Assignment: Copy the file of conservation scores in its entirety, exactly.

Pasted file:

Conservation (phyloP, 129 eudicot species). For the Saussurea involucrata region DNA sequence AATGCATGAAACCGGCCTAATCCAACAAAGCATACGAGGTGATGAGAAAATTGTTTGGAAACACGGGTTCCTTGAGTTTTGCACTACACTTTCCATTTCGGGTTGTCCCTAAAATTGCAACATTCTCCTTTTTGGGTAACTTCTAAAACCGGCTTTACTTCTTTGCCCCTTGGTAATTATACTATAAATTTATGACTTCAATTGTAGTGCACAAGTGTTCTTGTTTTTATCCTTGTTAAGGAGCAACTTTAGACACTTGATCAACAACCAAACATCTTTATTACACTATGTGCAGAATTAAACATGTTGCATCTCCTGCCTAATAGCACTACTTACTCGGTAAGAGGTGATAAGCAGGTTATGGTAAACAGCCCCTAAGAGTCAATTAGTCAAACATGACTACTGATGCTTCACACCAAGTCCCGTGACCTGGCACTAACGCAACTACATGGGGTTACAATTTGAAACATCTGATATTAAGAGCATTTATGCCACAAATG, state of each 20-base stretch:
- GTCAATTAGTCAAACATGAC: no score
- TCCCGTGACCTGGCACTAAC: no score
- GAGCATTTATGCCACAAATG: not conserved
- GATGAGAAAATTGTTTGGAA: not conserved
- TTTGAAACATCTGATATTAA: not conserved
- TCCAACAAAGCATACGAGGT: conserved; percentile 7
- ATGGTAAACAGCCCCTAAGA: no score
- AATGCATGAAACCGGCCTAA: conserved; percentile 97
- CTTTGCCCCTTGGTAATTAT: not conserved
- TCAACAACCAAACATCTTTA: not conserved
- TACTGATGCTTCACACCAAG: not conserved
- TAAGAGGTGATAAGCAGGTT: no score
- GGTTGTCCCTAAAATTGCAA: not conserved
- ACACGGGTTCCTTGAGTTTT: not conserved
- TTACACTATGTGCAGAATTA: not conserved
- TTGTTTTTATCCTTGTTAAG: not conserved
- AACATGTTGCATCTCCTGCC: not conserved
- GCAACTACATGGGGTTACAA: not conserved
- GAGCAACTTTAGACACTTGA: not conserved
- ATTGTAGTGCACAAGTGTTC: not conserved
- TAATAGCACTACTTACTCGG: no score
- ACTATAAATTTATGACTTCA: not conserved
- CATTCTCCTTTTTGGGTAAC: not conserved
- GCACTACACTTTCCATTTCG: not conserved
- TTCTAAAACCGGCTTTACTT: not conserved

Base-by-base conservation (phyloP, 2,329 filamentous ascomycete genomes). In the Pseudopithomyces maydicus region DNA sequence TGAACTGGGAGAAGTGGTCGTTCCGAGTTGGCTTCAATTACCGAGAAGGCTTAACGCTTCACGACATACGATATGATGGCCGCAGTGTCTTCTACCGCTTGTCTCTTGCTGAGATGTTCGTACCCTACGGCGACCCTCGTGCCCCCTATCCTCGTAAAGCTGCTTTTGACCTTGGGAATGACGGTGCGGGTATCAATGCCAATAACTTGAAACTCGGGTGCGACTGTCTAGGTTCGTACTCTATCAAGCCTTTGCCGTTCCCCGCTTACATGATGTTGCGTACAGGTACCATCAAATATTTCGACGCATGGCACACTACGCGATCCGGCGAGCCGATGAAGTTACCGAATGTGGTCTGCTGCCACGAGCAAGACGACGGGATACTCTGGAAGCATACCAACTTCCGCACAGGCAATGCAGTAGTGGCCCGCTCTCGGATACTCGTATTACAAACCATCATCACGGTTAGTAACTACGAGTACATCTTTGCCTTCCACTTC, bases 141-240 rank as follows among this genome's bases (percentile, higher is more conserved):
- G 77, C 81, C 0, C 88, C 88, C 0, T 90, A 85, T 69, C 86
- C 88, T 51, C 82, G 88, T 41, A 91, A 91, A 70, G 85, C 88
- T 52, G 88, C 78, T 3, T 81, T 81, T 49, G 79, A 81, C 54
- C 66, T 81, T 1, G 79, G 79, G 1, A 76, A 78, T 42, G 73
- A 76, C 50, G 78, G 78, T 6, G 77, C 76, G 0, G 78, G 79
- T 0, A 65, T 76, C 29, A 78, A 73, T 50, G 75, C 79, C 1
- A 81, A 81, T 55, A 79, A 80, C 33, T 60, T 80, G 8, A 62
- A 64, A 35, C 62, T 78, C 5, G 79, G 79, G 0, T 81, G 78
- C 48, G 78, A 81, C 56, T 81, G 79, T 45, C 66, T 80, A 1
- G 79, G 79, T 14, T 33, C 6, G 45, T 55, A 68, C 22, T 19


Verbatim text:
Conservation (phyloP, 129 eudicot species). For the Saussurea involucrata region DNA sequence AATGCATGAAACCGGCCTAATCCAACAAAGCATACGAGGTGATGAGAAAATTGTTTGGAAACACGGGTTCCTTGAGTTTTGCACTACACTTTCCATTTCGGGTTGTCCCTAAAATTGCAACATTCTCCTTTTTGGGTAACTTCTAAAACCGGCTTTACTTCTTTGCCCCTTGGTAATTATACTATAAATTTATGACTTCAATTGTAGTGCACAAGTGTTCTTGTTTTTATCCTTGTTAAGGAGCAACTTTAGACACTTGATCAACAACCAAACATCTTTATTACACTATGTGCAGAATTAAACATGTTGCATCTCCTGCCTAATAGCACTACTTACTCGGTAAGAGGTGATAAGCAGGTTATGGTAAACAGCCCCTAAGAGTCAATTAGTCAAACATGACTACTGATGCTTCACACCAAGTCCCGTGACCTGGCACTAACGCAACTACATGGGGTTACAATTTGAAACATCTGATATTAAGAGCATTTATGCCACAAATG, state of each 20-base stretch:
- GTCAATTAGTCAAACATGAC: no score
- TCCCGTGACCTGGCACTAAC: no score
- GAGCATTTATGCCACAAATG: not conserved
- GATGAGAAAATTGTTTGGAA: not conserved
- TTTGAAACATCTGATATTAA: not conserved
- TCCAACAAAGCATACGAGGT: conserved; percentile 7
- ATGGTAAACAGCCCCTAAGA: no score
- AATGCATGAAACCGGCCTAA: conserved; percentile 97
- CTTTGCCCCTTGGTAATTAT: not conserved
- TCAACAACCAAACATCTTTA: not conserved
- TACTGATGCTTCACACCAAG: not conserved
- TAAGAGGTGATAAGCAGGTT: no score
- GGTTGTCCCTAAAATTGCAA: not conserved
- ACACGGGTTCCTTGAGTTTT: not conserved
- TTACACTATGTGCAGAATTA: not conserved
- TTGTTTTTATCCTTGTTAAG: not conserved
- AACATGTTGCATCTCCTGCC: not conserved
- GCAACTACATGGGGTTACAA: not conserved
- GAGCAACTTTAGACACTTGA: not conserved
- ATTGTAGTGCACAAGTGTTC: not conserved
- TAATAGCACTACTTACTCGG: no score
- ACTATAAATTTATGACTTCA: not conserved
- CATTCTCCTTTTTGGGTAAC: not conserved
- GCACTACACTTTCCATTTCG: not conserved
- TTCTAAAACCGGCTTTACTT: not conserved

Base-by-base conservation (phyloP, 2,329 filamentous ascomycete genomes). In the Pseudopithomyces maydicus region DNA sequence TGAACTGGGAGAAGTGGTCGTTCCGAGTTGGCTTCAATTACCGAGAAGGCTTAACGCTTCACGACATACGATATGATGGCCGCAGTGTCTTCTACCGCTTGTCTCTTGCTGAGATGTTCGTACCCTACGGCGACCCTCGTGCCCCCTATCCTCGTAAAGCTGCTTTTGACCTTGGGAATGACGGTGCGGGTATCAATGCCAATAACTTGAAACTCGGGTGCGACTGTCTAGGTTCGTACTCTATCAAGCCTTTGCCGTTCCCCGCTTACATGATGTTGCGTACAGGTACCATCAAATATTTCGACGCATGGCACACTACGCGATCCGGCGAGCCGATGAAGTTACCGAATGTGGTCTGCTGCCACGAGCAAGACGACGGGATACTCTGGAAGCATACCAACTTCCGCACAGGCAATGCAGTAGTGGCCCGCTCTCGGATACTCGTATTACAAACCATCATCACGGTTAGTAACTACGAGTACATCTTTGCCTTCCACTTC, bases 141-240 rank as follows among this genome's bases (percentile, higher is more conserved):
- G 77, C 81, C 0, C 88, C 88, C 0, T 90, A 85, T 69, C 86
- C 88, T 51, C 82, G 88, T 41, A 91, A 91, A 70, G 85, C 88
- T 52, G 88, C 78, T 3, T 81, T 81, T 49, G 79, A 81, C 54
- C 66, T 81, T 1, G 79, G 79, G 1, A 76, A 78, T 42, G 73
- A 76, C 50, G 78, G 78, T 6, G 77, C 76, G 0, G 78, G 79
- T 0, A 65, T 76, C 29, A 78, A 73, T 50, G 75, C 79, C 1
- A 81, A 81, T 55, A 79, A 80, C 33, T 60, T 80, G 8, A 62
- A 64, A 35, C 62, T 78, C 5, G 79, G 79, G 0, T 81, G 78
- C 48, G 78, A 81, C 56, T 81, G 79, T 45, C 66, T 80, A 1
- G 79, G 79, T 14, T 33, C 6, G 45, T 55, A 68, C 22, T 19